South Korean soldiers stand guard as their comrades conduct landmine clearing operations inside of the Demilitarized Zone dividing the two Koreas in Cheorwon, south of the DMZ. The two Koreas on October 1 started to remove landmines along a section of their heavily fortified border as part of a summit deal to ease military tensions, Seoul said. Photo: AFP/Song Kyong-Seok
South Korean soldiers stand guard as their comrades conduct landmine clearing operations inside of the Demilitarized Zone dividing the two Koreas in Cheorwon, south of the DMZ. The two Koreas on October 1 started to remove landmines along a section of their heavily fortified border as part of a summit deal to ease military tensions, Seoul said. Photo: AFP/Song Kyong-Seok

A brouhaha is brewing in Seoul, as both Washington and retired local generals express indignation about military agreements struck between North and South Korea at last month’s summit in Pyongyang.

In transpires that US Secretary of State Mike Pompeo called his South Korean counterpart Kang Kyung-wha and – in a controversy that is getting maximum airplay in local media – may have used expletives when he learned the contents of the deal.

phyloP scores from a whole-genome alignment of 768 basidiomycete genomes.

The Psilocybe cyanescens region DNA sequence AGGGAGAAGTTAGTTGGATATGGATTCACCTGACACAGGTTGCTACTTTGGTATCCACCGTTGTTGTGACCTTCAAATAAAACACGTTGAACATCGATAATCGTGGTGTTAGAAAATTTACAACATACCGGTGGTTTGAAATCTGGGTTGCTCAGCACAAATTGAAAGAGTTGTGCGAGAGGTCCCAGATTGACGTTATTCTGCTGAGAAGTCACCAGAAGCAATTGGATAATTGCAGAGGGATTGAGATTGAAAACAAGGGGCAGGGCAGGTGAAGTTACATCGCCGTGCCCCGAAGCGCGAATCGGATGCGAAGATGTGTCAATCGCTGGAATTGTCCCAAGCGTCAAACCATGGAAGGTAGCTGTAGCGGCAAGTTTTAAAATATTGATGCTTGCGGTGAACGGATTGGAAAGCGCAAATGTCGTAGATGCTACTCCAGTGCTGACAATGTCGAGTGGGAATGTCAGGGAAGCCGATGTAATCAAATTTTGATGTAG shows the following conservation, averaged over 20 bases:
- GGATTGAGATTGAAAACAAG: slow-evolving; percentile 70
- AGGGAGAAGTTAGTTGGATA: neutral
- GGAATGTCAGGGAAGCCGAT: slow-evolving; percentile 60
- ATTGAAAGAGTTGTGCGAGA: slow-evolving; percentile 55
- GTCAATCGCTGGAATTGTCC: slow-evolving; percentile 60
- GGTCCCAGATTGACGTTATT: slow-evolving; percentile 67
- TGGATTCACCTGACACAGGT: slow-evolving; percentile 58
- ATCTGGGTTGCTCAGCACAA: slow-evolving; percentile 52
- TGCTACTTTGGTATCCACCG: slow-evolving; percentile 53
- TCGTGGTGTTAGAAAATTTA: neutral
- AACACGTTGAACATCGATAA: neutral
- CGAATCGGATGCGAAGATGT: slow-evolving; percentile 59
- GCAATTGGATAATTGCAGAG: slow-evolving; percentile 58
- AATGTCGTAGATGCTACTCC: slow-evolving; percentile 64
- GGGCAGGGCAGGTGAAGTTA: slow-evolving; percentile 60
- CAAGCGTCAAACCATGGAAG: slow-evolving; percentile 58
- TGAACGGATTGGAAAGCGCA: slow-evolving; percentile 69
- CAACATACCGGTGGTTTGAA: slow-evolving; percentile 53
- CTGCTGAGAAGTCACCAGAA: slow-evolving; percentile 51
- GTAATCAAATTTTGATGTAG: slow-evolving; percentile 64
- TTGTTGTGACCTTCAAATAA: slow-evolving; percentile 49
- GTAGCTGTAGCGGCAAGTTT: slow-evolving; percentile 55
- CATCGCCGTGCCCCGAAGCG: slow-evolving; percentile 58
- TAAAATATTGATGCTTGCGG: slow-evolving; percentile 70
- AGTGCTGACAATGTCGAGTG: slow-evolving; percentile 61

That follows the undiplomatic language US President Donald Trump employed on Wednesday when he slapped down Kang after she floated trial balloons regarding the easing of sanctions on North Korea.

Meanwhile, as North and South Korea proceed with measures to ease tensions along their land and sea borders, questions are being asked locally if South Korea is lowering its defenses too quickly.

The Joint Chiefs of Staff on Friday indicated that Seoul may be de-accelerating the purchase and deployment  of capabilities formerly considered critical to national defense.

And retired senior officers are deeply concerned: A former vice-chairman of Seoul’s Joint Chiefs  has launched a petition on the presidential website demanding a public inquiry into defense matters.

Cross-Pacific crosswinds

The developments come at a delicate time in cross-Pacific relations. While Pyongyang-Seoul ties are surging on a range of fronts, Pyongyang-Washington relations are, despite the high hopes sparked by the June Singapore summit, stuck in a rut: There is still no agreement between the two parties on how to proceed with the “total  denuclearization of the Korean peninsula” that both signed up to.

As a result, policy gaps may be opening between Seoul and Washington.

Japanese media reported that US Secretary of State Mike Pompeo had angrily called his Seoul opposite number Kang Kyung-wha – and possibly even sworn at her – when he learned details of military cooperation measures agreed between the two Koreas.

Kang was asked about the alleged incident during a parliamentary audit on October 10. According to local media, Kang admitted that Pompeo,… had a number of questions since he hadn’t been adequately briefed,” adding that she “wouldn’t define it as strong language.”

Kang subsequently stated that there had been “adequate consultation,” between the allies over the issue.